Experiments on mice have been encouraging. Microglia goes about its business of protecting the brains of young mice. In older mice, the presence of EP2 proteins stopped the microglia cells from doing their job of destroying the dead cells. Another group of mice were genetically engineered to never develop EP2, and even when injected with beta-amyloid did not develop Alzheimer’s. Even more exciting news for people with Alzheimer’s—blocking EP2 in older mice reversed the memory loss!

Of course, a great distance separates animal testing and drug development. Stanford has hopes of developing a drug to block EP2. They believe a compound that only blocks EP2 would not have unnecessary side effects.

Have researchers finally found the key to unlock the mystery of Alzheimer’s disease? Time will tell if the Stanford study is the long-awaited breakthrough and the end of Alzheimer’s.


Copyright © January 2015 by L.S. Fisher
http://earlyonset.blogspot.com

Wednesday, January 7, 2015

Baby It’s Cold Outside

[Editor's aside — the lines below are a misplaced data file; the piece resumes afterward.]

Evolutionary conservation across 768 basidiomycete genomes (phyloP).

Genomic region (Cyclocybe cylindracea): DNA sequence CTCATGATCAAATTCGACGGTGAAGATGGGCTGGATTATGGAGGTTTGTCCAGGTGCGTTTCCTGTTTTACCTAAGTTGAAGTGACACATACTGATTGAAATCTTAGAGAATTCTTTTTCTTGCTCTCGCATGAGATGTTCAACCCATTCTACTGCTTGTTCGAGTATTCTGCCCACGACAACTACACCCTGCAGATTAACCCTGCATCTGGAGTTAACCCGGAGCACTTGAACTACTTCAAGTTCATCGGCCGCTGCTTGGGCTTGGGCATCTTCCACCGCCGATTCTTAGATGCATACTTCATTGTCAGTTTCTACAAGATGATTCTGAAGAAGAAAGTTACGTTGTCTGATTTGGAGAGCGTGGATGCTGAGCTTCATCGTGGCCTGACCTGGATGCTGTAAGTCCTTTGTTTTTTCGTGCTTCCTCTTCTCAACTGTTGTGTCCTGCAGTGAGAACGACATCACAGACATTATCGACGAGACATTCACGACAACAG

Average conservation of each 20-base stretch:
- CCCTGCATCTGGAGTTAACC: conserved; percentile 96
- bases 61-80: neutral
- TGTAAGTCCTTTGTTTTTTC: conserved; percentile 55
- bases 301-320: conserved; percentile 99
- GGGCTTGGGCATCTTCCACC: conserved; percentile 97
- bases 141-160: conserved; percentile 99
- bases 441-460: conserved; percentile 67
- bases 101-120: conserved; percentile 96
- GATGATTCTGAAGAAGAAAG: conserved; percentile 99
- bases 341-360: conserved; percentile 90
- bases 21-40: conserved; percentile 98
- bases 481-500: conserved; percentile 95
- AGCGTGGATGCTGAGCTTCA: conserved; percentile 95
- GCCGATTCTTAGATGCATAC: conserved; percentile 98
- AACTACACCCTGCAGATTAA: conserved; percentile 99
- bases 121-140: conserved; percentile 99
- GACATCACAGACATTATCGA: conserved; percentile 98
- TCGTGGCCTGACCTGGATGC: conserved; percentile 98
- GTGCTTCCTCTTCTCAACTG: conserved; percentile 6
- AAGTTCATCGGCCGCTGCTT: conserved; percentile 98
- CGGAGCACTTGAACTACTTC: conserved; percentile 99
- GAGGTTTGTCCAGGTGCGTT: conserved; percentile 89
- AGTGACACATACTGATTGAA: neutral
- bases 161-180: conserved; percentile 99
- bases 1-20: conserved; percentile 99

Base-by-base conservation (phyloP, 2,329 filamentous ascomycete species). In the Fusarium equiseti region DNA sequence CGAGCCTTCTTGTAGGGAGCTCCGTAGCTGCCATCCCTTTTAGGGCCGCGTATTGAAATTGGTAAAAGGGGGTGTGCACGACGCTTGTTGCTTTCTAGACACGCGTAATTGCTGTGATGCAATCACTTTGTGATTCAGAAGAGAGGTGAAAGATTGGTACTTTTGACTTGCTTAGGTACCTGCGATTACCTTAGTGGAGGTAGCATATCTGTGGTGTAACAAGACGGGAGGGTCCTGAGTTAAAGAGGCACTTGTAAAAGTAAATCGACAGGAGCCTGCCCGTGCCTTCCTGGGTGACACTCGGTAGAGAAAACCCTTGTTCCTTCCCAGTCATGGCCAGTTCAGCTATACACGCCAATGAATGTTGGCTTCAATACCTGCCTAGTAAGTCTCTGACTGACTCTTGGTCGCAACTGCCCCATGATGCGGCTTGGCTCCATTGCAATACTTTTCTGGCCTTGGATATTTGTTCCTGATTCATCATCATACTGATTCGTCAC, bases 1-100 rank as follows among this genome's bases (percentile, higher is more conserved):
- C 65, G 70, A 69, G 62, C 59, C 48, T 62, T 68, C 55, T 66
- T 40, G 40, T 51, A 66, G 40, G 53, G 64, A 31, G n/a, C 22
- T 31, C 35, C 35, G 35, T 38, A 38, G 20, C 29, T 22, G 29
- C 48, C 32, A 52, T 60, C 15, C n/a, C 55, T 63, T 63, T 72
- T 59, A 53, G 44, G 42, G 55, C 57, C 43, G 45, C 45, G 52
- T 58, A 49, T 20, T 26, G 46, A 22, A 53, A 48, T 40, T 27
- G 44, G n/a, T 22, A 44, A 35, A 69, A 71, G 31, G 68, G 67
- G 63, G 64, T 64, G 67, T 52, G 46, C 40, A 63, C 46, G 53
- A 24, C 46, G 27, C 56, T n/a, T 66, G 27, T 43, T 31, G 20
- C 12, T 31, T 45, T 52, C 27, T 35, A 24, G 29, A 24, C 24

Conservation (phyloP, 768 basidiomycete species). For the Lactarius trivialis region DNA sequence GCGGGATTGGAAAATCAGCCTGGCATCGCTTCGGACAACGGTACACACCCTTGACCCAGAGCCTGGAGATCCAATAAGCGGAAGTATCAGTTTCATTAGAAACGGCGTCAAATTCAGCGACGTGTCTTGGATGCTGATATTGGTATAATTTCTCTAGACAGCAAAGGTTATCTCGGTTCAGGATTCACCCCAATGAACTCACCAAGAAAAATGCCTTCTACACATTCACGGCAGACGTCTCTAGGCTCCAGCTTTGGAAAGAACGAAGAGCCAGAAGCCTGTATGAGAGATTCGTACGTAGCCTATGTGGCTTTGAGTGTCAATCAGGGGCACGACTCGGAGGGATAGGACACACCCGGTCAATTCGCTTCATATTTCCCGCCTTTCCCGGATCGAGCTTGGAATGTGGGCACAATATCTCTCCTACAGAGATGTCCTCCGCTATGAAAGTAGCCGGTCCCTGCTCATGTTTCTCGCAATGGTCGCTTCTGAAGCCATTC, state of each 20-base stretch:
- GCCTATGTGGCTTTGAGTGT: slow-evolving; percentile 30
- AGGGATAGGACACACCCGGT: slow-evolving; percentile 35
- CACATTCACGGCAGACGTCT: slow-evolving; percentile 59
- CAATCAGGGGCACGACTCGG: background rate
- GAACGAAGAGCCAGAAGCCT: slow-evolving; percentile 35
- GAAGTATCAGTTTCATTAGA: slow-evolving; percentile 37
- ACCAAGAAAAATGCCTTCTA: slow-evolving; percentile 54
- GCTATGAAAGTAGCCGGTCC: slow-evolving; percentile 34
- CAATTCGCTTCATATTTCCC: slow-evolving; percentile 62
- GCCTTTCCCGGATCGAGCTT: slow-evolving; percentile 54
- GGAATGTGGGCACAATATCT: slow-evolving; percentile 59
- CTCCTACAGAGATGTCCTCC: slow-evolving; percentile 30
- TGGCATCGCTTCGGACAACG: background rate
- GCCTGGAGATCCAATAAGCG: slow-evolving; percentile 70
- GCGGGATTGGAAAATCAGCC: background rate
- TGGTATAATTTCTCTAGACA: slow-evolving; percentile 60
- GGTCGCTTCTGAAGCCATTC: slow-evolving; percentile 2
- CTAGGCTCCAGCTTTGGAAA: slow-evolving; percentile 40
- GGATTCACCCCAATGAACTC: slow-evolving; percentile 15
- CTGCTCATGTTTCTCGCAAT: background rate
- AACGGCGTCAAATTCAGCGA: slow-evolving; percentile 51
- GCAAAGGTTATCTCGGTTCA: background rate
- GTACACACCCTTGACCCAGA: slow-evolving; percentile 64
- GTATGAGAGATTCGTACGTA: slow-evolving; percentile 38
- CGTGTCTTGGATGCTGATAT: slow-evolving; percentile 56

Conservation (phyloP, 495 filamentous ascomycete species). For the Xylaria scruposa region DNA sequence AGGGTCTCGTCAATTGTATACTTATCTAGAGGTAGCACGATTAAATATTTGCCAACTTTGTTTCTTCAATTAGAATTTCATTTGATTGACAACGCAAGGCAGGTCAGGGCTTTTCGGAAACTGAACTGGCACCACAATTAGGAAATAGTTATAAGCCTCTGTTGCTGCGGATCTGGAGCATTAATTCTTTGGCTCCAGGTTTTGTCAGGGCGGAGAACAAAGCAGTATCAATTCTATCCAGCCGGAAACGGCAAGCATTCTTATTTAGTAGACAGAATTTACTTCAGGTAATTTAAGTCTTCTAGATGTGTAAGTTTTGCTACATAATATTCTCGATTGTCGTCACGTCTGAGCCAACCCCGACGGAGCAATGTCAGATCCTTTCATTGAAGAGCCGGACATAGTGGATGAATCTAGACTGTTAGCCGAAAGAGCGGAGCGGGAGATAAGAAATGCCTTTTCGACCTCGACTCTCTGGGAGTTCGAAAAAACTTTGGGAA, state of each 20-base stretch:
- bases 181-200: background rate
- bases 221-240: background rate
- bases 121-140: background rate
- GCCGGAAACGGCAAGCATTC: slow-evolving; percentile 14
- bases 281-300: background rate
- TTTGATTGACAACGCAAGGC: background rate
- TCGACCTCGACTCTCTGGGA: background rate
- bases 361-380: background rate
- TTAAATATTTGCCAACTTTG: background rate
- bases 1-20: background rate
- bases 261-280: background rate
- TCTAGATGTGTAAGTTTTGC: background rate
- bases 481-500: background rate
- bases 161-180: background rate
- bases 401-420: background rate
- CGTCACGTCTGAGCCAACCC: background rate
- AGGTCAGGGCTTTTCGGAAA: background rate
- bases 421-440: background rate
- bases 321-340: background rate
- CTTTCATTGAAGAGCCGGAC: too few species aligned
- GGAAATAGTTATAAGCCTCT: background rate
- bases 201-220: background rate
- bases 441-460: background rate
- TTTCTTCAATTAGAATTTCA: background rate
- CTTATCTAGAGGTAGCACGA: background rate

According to my phone this morning the temperature was hovering at a balmy nine degrees and a cyclonic wind pushed the “real feel” way below zero. My last therapy appointment was today at 11:00 a.m. I dreaded going outside and would have loved to burrow under the covers and drink coffee. But, dang, I couldn’t miss my last appointment.

At least I was geared up for it to be my last one. I was a little concerned since Monday as I entered the school to watch my granddaughter play basketball, I tripped on the threshold. My right shoe came off and I landed splat on the floor a short nanosecond later. Holy cow, to add insult to injury, I landed on the very arm I had been working on in therapy.

After the initial pain and agony, I spent some quality hours on a heat pad. I downed some ibuprofen and didn’t feel too bad on Tuesday, my day off from therapy. By this morning, I was ready to give it a whirl.

Which brings me back to the weather. I layered my clothing and put on my heaviest coat before I headed out the door. When I got to Peak Performance the parking lot was much emptier than I’d ever seen it. Sure enough, they had a lot of cancellations. After my therapy, I headed for home. It was too darned cold to do anything else.